Taxpayers spent close to $200,000 to turn the Sydney Opera House green to promote the 2016 census, without any clear reference to the national survey.
The seven sails of the national landmark were lit up for two nights but did not include any information about the census, the website, a hashtag or branding.
Internal documents show it cost taxpayers $192,000 for setup, equipment hire, management and support.
The Australian Bureau of Statistics (ABS) chief statistician David Kalisch described it as a “major public relations opportunity” and said it was likely to attract “social media influencers”.
“This will maximise awareness and engagement with the census, and help create a national conversation,” Mr Kalisch wrote in the document.
The Opera House turned green for census night and the night before but the social media conversation was dominated by the website’s failure.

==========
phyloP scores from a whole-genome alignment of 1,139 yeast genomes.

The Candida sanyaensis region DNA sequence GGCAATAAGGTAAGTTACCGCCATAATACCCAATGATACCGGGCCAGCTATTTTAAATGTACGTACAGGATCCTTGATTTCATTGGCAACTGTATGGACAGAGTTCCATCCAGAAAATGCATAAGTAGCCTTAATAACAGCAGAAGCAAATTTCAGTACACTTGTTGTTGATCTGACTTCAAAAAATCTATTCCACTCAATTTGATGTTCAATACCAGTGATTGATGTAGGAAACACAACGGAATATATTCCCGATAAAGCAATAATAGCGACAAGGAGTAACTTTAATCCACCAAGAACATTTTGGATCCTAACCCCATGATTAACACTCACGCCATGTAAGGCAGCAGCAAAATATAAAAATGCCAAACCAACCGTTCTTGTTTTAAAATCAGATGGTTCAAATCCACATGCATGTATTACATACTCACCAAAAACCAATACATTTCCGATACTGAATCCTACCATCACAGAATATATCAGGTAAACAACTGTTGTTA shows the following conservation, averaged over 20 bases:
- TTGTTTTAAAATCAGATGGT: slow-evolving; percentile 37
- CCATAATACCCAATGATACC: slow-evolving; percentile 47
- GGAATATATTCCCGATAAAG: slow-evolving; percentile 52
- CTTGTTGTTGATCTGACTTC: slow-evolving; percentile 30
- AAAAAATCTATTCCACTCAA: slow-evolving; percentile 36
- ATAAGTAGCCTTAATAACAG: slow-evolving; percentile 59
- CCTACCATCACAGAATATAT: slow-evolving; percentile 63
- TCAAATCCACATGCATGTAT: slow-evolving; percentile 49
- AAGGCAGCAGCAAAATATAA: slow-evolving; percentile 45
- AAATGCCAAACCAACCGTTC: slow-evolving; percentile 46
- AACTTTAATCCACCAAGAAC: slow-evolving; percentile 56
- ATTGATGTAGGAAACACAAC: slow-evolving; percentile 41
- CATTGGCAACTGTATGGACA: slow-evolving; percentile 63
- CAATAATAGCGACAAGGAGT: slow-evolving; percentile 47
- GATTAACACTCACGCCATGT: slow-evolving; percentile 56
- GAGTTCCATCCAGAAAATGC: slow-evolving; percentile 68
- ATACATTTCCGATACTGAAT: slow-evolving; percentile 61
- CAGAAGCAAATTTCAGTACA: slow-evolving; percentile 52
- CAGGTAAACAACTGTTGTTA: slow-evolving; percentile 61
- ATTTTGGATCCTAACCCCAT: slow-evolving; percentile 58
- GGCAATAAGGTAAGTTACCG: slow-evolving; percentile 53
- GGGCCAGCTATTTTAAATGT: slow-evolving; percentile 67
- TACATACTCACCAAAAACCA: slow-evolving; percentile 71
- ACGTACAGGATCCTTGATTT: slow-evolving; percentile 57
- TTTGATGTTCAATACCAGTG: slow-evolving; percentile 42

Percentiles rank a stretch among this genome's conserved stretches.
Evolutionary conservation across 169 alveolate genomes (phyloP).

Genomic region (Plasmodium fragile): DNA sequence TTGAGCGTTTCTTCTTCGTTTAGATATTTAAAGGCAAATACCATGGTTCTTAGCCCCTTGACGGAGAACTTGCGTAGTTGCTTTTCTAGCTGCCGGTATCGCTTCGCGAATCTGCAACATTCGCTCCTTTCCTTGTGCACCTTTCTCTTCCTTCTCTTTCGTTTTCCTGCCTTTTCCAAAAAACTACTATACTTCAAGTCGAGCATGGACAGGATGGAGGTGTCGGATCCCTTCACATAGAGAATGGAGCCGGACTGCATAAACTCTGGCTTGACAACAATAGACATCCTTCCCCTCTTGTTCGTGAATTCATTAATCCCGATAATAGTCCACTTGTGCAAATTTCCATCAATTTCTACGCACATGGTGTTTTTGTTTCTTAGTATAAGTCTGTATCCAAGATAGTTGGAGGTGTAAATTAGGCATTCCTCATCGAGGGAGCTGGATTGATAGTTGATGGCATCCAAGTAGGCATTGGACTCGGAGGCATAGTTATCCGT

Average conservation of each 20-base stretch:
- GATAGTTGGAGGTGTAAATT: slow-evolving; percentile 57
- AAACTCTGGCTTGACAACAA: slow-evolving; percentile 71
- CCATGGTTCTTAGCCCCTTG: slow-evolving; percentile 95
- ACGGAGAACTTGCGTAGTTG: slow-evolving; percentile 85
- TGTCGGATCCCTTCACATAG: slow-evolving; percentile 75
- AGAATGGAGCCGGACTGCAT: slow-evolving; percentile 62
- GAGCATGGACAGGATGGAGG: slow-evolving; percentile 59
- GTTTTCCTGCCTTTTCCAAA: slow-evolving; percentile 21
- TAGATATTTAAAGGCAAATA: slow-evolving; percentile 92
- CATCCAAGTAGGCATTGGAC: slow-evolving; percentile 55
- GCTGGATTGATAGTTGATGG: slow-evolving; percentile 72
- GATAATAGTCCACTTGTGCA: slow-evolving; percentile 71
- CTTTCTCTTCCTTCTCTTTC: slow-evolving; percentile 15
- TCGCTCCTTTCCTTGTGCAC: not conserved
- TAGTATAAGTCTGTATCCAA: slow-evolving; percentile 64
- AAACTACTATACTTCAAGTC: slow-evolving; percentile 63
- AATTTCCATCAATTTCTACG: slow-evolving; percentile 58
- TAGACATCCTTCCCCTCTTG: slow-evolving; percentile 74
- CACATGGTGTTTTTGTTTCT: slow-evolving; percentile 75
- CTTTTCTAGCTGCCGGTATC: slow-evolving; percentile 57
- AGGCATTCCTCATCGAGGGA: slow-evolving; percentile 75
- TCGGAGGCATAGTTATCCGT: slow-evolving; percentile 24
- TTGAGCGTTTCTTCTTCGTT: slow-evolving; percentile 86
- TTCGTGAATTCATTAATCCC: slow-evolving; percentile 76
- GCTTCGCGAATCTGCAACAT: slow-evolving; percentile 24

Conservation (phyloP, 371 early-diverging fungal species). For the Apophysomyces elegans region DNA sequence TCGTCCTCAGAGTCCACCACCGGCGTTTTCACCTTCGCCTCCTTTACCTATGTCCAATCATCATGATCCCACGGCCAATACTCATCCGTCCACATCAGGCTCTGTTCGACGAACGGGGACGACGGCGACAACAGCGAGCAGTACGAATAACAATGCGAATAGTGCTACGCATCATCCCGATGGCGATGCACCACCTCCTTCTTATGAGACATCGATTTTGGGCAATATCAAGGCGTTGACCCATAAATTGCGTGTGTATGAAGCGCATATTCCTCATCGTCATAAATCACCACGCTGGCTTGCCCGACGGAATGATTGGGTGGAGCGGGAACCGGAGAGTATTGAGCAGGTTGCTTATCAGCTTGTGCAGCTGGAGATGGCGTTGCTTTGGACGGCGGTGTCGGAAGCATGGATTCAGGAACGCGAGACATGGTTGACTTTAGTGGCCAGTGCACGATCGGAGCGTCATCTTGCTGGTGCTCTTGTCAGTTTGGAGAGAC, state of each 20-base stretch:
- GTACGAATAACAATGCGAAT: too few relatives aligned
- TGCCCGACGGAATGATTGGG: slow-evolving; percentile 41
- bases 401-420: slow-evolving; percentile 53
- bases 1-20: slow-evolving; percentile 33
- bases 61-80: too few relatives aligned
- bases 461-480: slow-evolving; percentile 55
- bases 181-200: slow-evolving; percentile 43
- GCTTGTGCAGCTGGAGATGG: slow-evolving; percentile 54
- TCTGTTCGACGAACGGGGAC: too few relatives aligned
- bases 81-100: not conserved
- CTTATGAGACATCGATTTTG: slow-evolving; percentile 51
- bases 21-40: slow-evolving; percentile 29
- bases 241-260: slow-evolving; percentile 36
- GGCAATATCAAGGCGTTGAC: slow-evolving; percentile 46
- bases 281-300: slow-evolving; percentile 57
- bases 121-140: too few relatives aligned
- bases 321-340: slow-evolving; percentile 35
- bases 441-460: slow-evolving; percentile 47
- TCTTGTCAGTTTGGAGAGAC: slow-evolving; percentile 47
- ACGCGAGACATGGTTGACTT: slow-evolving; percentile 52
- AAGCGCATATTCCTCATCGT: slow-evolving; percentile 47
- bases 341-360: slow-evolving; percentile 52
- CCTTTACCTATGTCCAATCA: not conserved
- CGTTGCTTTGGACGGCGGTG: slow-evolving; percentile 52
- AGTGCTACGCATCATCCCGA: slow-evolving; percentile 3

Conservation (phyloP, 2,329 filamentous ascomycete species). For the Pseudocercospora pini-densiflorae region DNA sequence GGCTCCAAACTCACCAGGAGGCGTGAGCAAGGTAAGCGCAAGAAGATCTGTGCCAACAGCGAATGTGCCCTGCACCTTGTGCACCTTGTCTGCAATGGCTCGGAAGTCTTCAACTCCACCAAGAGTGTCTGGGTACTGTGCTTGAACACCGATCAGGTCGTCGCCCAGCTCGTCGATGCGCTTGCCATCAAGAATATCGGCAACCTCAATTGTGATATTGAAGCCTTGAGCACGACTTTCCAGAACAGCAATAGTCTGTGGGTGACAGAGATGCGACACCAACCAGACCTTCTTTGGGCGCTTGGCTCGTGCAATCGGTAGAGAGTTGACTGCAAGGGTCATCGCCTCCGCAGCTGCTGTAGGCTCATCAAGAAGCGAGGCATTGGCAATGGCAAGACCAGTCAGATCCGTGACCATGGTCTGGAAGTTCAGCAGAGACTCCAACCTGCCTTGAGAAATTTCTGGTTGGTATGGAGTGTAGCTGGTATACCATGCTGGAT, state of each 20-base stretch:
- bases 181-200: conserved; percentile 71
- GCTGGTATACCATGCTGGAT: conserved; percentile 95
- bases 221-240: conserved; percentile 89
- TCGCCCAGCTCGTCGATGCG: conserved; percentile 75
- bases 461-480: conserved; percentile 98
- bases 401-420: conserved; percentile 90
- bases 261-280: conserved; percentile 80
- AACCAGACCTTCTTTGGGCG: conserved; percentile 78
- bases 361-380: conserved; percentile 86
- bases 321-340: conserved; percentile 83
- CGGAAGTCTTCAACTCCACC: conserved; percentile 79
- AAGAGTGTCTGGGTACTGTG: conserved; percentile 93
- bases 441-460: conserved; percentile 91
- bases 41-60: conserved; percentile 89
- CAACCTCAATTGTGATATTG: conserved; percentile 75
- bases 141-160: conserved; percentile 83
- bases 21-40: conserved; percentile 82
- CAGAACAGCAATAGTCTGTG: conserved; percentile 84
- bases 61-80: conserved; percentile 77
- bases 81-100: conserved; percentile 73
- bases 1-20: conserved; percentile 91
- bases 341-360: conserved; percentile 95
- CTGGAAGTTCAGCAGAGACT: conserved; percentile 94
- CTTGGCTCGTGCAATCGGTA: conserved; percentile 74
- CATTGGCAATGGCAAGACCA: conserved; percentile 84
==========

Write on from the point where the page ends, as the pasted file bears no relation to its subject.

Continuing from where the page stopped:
There was a 40-hour outage caused by four Distributed Denial of Service (DDoS) attacks that had been the subject of a blame game between the Australian Bureau of Statistics (ABS) and contractors for months.
The Opera House was part of a national campaign to light up landmarks with the colour green.
The Melbourne Arts Centre, Canberra’s Telstra Tower, Brisbane’s City Hall and the Darwin Convention Centre were some of the 20 sites to “go green” for the census.
At the time, the head of the census Duncan Young said it was a “magnificent way to mark the occasion”.
“The colour green was chosen to represent the 2016 census as it reinforces this year’s digital and environmentally friendly approach,” he said in a statement.
Green for Rio? Or green for P.J.O'Rourke? @ Sydney Opera House https://t.co/WLLx9mFcKk
— Phil Whitehouse (@Casablanca) August 9, 2016
The Bureau of Statistics was pushing Australians to fill out the form online instead of a paper version to be more environmentally friendly and save money.
The total census campaign media budget was $12 million.
The Government has reached a confidential settlement with computer giant IBM for costs over the system outage.